You come to Vietnam for lots of things – the culture, the people, the countryside, the history…and the food. So many fresh flavours. People had told us to avoid it – for obvious reasons [OK, hygiene?] – but also to experience where we could. The markets are a heady mix of colour and smell with many, many vegetables that we didn’t recognise and, those that we did are so much more vibrant than we see at home. Fresh ginger [obvs], fresh galangal, fresh turmeric in abundance. Meat being butchered on small benches right on the street. Fish still swimming – and escaping out on to the pavement – alongside big bowls of crabs and shrimp.
People shop here everyday – probably three times a day – collecting fresh ingredients for each meal, so the meat and fish don’t have to hang around long. The time from field to table is measured in hours, not days or weeks so, although it looks a bit rough and ready, in reality it’s probably as safe as you get in the UK. Safer?
The markets are geared up to both individuals and to restaurants. All along the streets people squat on small stools – they look as if they belong in a primary school. Groups on their way to work or families out for communal breakfast, the pavements are alive with little cooking stoves, pans and woks steaming with the day’s fresh food. People start early and we saw groups exercising in the parks at 6am – could be Tai Chi or ballroom dancing [very popular].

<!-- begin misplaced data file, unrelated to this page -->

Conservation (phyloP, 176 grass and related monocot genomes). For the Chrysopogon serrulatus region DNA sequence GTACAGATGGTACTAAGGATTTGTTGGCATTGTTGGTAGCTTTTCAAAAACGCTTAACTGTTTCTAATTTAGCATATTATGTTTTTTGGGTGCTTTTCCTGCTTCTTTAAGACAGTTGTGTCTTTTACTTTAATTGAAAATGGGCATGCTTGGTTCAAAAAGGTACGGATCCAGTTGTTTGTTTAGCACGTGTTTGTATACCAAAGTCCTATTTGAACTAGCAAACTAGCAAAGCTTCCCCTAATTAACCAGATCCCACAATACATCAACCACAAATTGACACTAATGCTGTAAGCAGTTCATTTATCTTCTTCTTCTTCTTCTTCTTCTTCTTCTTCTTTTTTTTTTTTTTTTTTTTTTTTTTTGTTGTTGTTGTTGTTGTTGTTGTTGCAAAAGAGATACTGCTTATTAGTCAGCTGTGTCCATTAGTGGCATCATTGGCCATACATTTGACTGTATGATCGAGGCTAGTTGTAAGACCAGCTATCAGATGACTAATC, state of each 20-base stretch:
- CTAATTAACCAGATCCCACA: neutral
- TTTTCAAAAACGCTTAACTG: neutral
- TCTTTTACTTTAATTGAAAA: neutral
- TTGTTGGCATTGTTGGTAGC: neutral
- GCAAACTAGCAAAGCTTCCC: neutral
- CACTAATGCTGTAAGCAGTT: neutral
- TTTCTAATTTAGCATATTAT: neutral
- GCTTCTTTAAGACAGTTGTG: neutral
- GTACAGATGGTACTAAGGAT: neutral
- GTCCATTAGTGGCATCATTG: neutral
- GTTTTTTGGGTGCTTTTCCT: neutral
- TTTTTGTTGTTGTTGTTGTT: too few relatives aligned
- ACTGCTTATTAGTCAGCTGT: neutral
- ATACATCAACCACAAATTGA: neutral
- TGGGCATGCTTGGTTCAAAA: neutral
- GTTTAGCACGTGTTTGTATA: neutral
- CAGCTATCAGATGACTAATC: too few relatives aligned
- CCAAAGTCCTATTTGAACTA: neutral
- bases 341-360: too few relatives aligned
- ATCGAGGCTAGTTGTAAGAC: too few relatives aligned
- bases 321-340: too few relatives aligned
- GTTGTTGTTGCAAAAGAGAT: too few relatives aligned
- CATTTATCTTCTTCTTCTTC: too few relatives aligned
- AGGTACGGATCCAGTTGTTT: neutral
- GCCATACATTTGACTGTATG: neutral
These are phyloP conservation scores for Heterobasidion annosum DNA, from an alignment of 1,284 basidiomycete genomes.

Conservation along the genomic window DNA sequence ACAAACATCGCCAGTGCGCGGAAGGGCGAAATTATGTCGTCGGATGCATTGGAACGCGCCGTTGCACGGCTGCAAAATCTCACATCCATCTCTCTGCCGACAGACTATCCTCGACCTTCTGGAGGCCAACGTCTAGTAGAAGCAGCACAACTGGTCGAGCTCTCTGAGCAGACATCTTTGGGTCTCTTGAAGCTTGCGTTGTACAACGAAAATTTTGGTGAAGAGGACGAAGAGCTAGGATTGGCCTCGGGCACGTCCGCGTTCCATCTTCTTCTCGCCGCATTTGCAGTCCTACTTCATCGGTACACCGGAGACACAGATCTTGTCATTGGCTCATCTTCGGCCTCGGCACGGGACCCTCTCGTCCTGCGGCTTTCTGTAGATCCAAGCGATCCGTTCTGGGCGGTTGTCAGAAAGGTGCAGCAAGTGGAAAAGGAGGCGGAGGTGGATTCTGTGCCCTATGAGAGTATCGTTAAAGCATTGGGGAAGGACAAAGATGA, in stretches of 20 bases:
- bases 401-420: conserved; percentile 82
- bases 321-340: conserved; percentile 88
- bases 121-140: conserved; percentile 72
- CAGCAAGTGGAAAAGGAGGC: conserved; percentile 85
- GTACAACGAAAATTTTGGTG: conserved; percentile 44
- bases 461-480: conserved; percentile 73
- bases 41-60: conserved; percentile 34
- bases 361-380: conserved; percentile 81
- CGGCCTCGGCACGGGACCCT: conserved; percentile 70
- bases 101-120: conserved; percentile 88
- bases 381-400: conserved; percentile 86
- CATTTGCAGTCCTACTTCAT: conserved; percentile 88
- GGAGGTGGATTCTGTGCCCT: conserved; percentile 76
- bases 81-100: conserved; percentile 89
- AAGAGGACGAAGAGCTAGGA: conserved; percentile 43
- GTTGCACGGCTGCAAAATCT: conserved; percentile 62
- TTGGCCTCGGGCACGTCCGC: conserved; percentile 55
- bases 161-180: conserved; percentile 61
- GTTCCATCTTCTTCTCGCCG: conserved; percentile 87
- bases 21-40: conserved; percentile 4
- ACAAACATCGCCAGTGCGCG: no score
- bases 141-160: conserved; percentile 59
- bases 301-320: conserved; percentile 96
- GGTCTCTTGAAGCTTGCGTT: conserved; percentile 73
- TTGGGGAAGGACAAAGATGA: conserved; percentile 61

We’re on an evening street food tour, walking around the markets and sampling the small ‘restaurants’. It’s run by Mark Lowerson and his partner, Van Cong Tu. Mark’s an Australian who came here 17 years ago and never left. He started a food blog and it grew from there into an expert view on the food culture in Hanoi. He collects us from the hotel and we head into the old town. First of all he tells us that’s there’s nothing unsafe or scary – no tarantulas or snakes [well, not on our tour…]. Each place produces one simple dish; it could be in the morning or evening and, when it’s gone, it’s gone and the place closes. So we sample several courses, finishing with a place that sells fresh fruit. Fabulous. Each and every course. A little beer is thrown in and the scariest moment is when we load our plates with barbecued quail, boiled first and quickly flashed across the BBQ. Just make sure you pull the head off first.
A fabulous way to experience great street food.